Because it’s not like the firm would identify the losses, then pass them on to you and me in price rises, is it? Or simply go bust?

Theft is theft. There is no Magic Money Tree.

maximus otter
 

Anonymous-50446

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Because it’s not like the firm would identify the losses, then pass them on to you and me in price rises, is it? Or simply go bust?

Theft is theft. There is no Magic Money Tree.

maximus otter
Most supermarkets operate a bonus scheme that even covers shop floor staff and 'shrinkage' (the stock for which there is no account), is part of it. Nick from Tesco and you're nicking from the regular shelf-stackers and till operators.
 

Trevp666

It was like that when I got here.........honest!!!
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I knew of someone who worked in a supermarket where any items that were no longer of merchantable quality (split packs, ripped boxes, dented items from being dropped etc etc) were basically given to the staff for pennies. Funny how they seemed to have an enormous amount of stuff split, ripped or dented, and it was always the things that the staff actually wanted. Never tins of artichoke hearts or bags of garlic flavoured cous cous.....
 

Spudrick68

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That won't happen now all supermarkets have slit each other's throats. There are not enough staff to cover tasks. On average for ever £1 lost it takes £100 in sales to cover it. Every theft reduces a budget allocated to staff hours and makes their job so much harder. The shareholder never suffers from such theft.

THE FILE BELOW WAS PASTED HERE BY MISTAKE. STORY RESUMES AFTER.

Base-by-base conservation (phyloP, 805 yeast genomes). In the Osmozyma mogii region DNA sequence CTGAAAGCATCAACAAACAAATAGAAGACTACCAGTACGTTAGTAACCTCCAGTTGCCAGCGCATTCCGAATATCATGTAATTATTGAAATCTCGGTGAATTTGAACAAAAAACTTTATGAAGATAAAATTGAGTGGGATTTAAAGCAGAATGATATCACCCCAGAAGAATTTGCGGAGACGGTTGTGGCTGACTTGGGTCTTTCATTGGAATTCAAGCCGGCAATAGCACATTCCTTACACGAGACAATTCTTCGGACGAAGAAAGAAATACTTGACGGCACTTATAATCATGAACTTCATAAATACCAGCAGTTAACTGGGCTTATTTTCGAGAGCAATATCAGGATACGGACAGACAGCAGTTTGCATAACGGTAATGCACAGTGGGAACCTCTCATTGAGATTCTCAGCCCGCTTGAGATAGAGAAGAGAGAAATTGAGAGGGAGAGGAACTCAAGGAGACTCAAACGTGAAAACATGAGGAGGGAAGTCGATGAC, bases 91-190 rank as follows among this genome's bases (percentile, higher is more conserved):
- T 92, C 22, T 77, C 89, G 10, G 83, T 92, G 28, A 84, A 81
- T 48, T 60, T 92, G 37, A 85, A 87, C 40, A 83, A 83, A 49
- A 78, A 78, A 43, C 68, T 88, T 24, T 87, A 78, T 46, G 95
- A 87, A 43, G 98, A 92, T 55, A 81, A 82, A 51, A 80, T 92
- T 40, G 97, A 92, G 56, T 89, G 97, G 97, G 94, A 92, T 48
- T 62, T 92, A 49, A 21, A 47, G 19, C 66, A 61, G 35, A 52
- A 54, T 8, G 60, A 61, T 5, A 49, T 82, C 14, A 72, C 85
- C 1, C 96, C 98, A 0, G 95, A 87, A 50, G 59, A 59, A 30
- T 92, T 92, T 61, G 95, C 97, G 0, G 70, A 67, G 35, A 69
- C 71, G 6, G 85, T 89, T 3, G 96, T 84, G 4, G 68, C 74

Austin Popper

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That won't happen now all supermarkets have slit each other's throats. There are not enough staff to cover tasks. On average for ever £1 lost it takes £100 in sales to cover it. Every theft reduces a budget allocated to staff hours and makes their job so much harder. The shareholder never suffers from such theft.
More of the Race to the Bottom mentality. The worst of it is, the bottom doesn't seem to get any closer.
 

Spudrick68

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If some people didn't insist that they want to support British farming for example, and then go somewhere as the milk is 10p cheaper, we may fare better. As consumers we have the supply chain that we deserve.
 

Shady

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I know at ASDA that if a kid eats fruit or chocolate, whatever, you can tell them on the till and they will give you a token, it is priced up to a quid, i presume they charge you the extra if its something over a quid